- The Federal Trade Commission (“FTC”) reached a settlement with a group of 11 entities and three related individuals, jointly doing business as CSG Solutions and Second Choice Horizon LLC (collectively “CSG”), to resolve allegations that it used deceptive robocalls promising reduced credit card interest rates to defraud consumers in violation of the FTC Act and the Telemarketing Sales Rule.
- The FTC’s complaint alleged that, among other things, CSG targeted consumers with telemarketing cold calls and robocalls and falsely promised to permanently and substantially reduce the consumer’s credit card interest rates in exchange for upfront fees. CSG also allegedly called consumers who were on the National Do Not Call Registry and used personal information fraudulently obtained from consumers to apply for credit cards without their knowledge or consent.
- Under the terms of the stipulated order, CSG is subject to a $13.88 million judgment, which will be partially suspended based on inability to pay, and will be permanently banned from selling debt-relief products and services, and from any telemarketing, among other things.
False Claims Act
Alleged Fraud on the Government Costs Biotech Company $49 Million
- The U.S. Department of Justice (“DOJ”), the Department of Health and Human Services (“HHS”), and a number of states, including North Carolina AG Josh Stein, reached a settlement with biotechnology company Progenity Inc. to resolve allegations that it engaged in a fraudulent billing scheme and paid kickbacks to physicians for ordering its prenatal tests in violation of the federal False Claims Act.
- The complaint, which was brought by the U.S. Attorney for the Southern District of New York and arose from a whistleblower complaint, alleged that, among other things, Progenity fraudulently miscoded its tests in bills submitted to Medicaid, TRICARE (the Department of Defense healthcare program), and the Department of Veterans Affairs healthcare program, resulting in payments for tests it did not perform and for tests that were non-reimbursable. In addition, Progenity allegedly engaged in a kickback scheme that paid illegal “draw fees” to physicians who prescribed its tests.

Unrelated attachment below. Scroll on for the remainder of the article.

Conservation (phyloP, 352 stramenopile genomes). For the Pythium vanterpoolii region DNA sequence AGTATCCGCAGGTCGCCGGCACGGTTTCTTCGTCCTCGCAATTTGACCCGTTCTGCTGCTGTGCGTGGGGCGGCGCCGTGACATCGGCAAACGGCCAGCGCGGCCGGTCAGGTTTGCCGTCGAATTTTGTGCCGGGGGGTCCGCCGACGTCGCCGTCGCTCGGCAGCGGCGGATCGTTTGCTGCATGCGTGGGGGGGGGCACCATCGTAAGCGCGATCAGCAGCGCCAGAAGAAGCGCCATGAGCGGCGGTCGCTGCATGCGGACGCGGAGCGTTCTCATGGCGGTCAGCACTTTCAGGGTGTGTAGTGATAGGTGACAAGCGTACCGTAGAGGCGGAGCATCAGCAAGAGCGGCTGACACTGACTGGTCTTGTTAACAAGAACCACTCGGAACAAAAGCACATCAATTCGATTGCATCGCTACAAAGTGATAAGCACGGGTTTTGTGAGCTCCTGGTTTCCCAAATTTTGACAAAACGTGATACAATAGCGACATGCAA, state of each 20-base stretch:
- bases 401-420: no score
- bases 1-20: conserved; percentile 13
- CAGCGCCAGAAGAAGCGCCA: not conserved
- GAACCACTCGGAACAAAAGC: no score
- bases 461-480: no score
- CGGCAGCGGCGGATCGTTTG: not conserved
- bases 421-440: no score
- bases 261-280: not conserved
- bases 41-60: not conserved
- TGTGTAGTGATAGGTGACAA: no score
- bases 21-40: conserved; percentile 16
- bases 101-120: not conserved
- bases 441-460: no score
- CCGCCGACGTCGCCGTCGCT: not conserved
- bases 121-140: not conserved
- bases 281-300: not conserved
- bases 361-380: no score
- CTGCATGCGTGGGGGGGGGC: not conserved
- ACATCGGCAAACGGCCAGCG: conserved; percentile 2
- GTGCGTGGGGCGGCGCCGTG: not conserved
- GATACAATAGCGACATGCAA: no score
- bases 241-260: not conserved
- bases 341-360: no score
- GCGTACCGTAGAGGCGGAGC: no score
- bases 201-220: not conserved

- Progenity will pay approximately $19.5 million to the United States, $16.4 million to resolve similar claims relating to TRICARE in a separate suit in the Southern District of California, and approximately $13.15 million to various states under a separate settlement to settle claims relating to state Medicaid.
Labor & Employment
Massachusetts Attorney General: Paying Overtime Is Not Optional
- Massachusetts AG Maura Healey reached a settlement with utility service provider Omark Inc. to resolve allegations that it failed to pay overtime to its employees in violation of Massachusetts wage and hour laws.
- According to the AG’s office, Omark failed to pay time and a half for hours worked in excess of 40 hours to certain employees, some of whom were working more than 80 hours a week on job sites impacted by the six-month long gas worker’s union lockout at National Grid.
- Under the terms of the settlement, Omark will pay nearly $187,000 in restitution and penalties.